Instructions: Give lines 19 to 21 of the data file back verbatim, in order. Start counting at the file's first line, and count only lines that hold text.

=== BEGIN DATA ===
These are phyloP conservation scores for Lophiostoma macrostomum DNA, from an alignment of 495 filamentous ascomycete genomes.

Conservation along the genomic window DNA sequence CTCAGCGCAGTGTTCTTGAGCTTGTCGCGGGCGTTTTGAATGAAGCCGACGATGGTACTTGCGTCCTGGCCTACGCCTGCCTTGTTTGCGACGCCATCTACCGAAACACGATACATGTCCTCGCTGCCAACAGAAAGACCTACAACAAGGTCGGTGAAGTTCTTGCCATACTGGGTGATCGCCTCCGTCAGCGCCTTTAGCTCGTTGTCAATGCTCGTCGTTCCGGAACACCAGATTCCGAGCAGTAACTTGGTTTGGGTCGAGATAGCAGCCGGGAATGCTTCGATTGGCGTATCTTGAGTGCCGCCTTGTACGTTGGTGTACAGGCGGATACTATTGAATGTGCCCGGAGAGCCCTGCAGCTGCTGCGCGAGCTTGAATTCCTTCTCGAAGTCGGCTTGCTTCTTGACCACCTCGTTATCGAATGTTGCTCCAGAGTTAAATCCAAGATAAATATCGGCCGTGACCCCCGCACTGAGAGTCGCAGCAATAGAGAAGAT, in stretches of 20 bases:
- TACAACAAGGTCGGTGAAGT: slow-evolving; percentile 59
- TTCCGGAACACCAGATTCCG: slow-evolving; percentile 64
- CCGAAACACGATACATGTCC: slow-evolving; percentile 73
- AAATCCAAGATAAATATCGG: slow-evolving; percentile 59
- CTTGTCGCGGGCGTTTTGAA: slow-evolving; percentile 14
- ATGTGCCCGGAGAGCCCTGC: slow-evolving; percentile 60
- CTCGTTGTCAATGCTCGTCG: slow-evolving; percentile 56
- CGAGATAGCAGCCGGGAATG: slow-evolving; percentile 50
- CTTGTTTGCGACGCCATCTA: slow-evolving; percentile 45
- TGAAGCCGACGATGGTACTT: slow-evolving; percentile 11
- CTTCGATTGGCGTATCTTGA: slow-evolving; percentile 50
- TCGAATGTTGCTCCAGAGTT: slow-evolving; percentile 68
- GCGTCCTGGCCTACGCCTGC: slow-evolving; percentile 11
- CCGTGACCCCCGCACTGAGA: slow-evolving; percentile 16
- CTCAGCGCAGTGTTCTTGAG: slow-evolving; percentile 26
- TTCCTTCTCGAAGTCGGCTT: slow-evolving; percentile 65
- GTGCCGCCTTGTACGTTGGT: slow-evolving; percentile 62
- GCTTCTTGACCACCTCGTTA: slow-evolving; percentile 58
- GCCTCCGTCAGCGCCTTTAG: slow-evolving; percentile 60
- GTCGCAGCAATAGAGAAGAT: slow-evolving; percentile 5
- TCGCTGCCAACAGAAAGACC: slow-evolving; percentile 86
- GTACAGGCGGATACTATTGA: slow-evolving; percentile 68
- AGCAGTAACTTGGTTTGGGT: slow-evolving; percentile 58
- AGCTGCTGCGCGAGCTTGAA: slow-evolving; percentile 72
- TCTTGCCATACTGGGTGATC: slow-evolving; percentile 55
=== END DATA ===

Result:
- GTGCCGCCTTGTACGTTGGT: slow-evolving; percentile 62
- GCTTCTTGACCACCTCGTTA: slow-evolving; percentile 58
- GCCTCCGTCAGCGCCTTTAG: slow-evolving; percentile 60